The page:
I just finished listening to a podcast of Viktor Frankl's "Man's Search for Meaning." I picked it up because several people I interviewed for my stories on long-term unemployment told me they had read it -- often with a hint that it had helped them overcome despair. It's a very difficult book to read because it begins with the horrific tale of Frankl's three years in Nazi concentration camps. I've actually tried to read it twice before and put it down. The podcast turned out to be a good option for me because it kept me listening. I had several "aha" moments learning about Frankl's ideas. Human anxiety can often be traced back to difficulties in knowing what gives our lives meaning, he says, a theory he developed into a full school of psychiatry called logotherapy. Frankl describes three paths to meaning in life. One is through doing -- finding meaning in creativity and work. The second is through experiencing, either love or art or natural beauty. The third is by being tested through suffering -- unavoidable suffering -- and keeping hold of one's dignity and humanity.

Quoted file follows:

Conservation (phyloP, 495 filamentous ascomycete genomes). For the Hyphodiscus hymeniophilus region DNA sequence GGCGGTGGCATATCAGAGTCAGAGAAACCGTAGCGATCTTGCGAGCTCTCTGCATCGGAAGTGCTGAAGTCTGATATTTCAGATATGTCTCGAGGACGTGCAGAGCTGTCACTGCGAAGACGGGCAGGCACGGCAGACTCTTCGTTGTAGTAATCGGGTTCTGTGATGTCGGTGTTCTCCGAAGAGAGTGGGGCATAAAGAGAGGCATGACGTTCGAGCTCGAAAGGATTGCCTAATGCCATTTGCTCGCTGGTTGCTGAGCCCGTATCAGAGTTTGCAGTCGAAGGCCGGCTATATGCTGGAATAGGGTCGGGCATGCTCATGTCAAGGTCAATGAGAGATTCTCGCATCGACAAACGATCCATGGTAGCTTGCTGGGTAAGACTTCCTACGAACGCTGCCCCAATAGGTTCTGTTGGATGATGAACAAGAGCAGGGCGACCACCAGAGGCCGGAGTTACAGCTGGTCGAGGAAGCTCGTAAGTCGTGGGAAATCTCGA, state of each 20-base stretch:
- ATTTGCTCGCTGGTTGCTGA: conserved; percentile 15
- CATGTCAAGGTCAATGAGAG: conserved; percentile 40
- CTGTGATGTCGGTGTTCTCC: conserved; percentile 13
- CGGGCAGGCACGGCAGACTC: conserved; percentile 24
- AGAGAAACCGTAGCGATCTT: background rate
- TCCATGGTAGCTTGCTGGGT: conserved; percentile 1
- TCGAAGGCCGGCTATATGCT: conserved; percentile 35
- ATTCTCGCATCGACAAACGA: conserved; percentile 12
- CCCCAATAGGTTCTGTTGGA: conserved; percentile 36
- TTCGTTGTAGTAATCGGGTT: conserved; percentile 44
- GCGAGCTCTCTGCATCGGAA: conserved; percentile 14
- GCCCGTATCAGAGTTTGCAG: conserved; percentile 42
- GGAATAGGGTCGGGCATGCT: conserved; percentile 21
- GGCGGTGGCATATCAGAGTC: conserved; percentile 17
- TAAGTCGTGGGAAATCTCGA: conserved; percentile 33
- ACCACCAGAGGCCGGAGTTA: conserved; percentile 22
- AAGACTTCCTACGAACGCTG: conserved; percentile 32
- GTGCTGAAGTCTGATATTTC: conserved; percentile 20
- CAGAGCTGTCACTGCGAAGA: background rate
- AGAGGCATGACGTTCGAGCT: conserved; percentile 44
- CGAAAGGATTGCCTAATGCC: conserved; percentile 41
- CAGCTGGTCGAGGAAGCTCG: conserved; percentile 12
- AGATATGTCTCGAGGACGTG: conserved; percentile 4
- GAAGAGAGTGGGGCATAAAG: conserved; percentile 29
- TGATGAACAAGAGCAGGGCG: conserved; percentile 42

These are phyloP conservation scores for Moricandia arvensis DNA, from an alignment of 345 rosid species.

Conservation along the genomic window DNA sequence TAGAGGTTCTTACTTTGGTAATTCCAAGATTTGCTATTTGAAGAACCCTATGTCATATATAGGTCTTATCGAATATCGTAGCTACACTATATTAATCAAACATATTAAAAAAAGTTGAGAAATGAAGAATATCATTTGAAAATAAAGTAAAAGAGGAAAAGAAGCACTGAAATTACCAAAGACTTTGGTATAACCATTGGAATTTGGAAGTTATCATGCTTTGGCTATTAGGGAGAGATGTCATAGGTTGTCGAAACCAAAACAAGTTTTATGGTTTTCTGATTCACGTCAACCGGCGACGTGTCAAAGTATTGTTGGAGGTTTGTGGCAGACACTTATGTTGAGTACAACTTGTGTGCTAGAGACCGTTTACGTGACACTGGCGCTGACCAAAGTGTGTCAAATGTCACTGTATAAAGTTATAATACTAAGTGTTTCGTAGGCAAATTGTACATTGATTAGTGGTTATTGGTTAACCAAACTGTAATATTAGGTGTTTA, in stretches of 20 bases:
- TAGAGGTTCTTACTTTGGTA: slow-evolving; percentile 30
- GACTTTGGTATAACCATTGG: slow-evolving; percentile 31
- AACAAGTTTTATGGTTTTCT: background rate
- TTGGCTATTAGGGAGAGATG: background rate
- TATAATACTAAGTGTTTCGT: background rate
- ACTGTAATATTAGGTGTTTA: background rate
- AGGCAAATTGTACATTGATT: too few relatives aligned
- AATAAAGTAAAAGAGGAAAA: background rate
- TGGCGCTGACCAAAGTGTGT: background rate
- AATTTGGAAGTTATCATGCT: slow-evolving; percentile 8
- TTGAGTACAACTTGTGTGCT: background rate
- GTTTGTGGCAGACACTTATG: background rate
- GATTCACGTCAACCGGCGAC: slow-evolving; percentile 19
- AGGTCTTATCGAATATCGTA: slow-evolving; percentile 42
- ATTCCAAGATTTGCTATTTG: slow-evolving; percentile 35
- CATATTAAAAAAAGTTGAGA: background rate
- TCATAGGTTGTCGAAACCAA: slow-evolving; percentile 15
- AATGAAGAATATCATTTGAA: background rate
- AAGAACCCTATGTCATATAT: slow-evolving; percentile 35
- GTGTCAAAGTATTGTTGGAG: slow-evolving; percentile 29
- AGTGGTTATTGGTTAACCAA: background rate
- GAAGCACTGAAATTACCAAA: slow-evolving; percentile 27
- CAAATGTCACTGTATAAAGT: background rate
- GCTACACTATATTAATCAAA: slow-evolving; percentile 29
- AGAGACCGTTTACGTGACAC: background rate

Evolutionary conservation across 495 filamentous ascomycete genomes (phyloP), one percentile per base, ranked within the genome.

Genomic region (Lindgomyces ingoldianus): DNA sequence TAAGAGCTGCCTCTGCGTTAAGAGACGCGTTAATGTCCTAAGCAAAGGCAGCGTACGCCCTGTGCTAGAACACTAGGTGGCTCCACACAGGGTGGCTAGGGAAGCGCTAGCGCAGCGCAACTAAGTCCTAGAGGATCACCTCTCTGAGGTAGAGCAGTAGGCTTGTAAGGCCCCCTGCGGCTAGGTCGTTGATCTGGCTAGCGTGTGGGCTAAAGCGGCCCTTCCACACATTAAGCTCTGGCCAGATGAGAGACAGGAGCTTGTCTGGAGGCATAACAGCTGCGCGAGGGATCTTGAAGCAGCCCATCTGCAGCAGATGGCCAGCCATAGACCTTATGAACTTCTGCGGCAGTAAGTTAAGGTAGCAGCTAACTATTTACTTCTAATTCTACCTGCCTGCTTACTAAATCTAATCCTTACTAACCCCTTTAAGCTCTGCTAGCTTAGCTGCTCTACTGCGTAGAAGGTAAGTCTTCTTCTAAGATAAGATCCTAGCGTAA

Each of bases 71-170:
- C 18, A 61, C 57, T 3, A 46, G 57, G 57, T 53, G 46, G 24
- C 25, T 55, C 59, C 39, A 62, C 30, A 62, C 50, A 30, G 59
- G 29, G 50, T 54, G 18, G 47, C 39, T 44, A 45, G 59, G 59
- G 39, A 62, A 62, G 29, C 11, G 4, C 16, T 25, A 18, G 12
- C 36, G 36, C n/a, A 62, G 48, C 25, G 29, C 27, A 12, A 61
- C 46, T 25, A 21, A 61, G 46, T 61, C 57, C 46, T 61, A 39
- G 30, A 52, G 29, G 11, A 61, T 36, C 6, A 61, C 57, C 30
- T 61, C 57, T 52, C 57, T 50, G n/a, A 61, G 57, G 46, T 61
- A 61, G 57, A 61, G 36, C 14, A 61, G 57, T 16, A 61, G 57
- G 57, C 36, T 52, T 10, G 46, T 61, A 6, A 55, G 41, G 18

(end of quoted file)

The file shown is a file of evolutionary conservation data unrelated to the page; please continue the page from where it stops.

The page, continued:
The long-term unemployed people I spoke with were clearly referring to finding meaning through suffering. Frankl discusses the depressing effects of job loss in a couple of places. I got the sense that reading Frankl's book had kept some of the people I met from committing suicide.
I marvel that our society treats unemployment so lightly when it has this sort of consequence for the people who go through it. The business world has fully embraced layoffs over the last couple of decades. It seems like a tragic direction.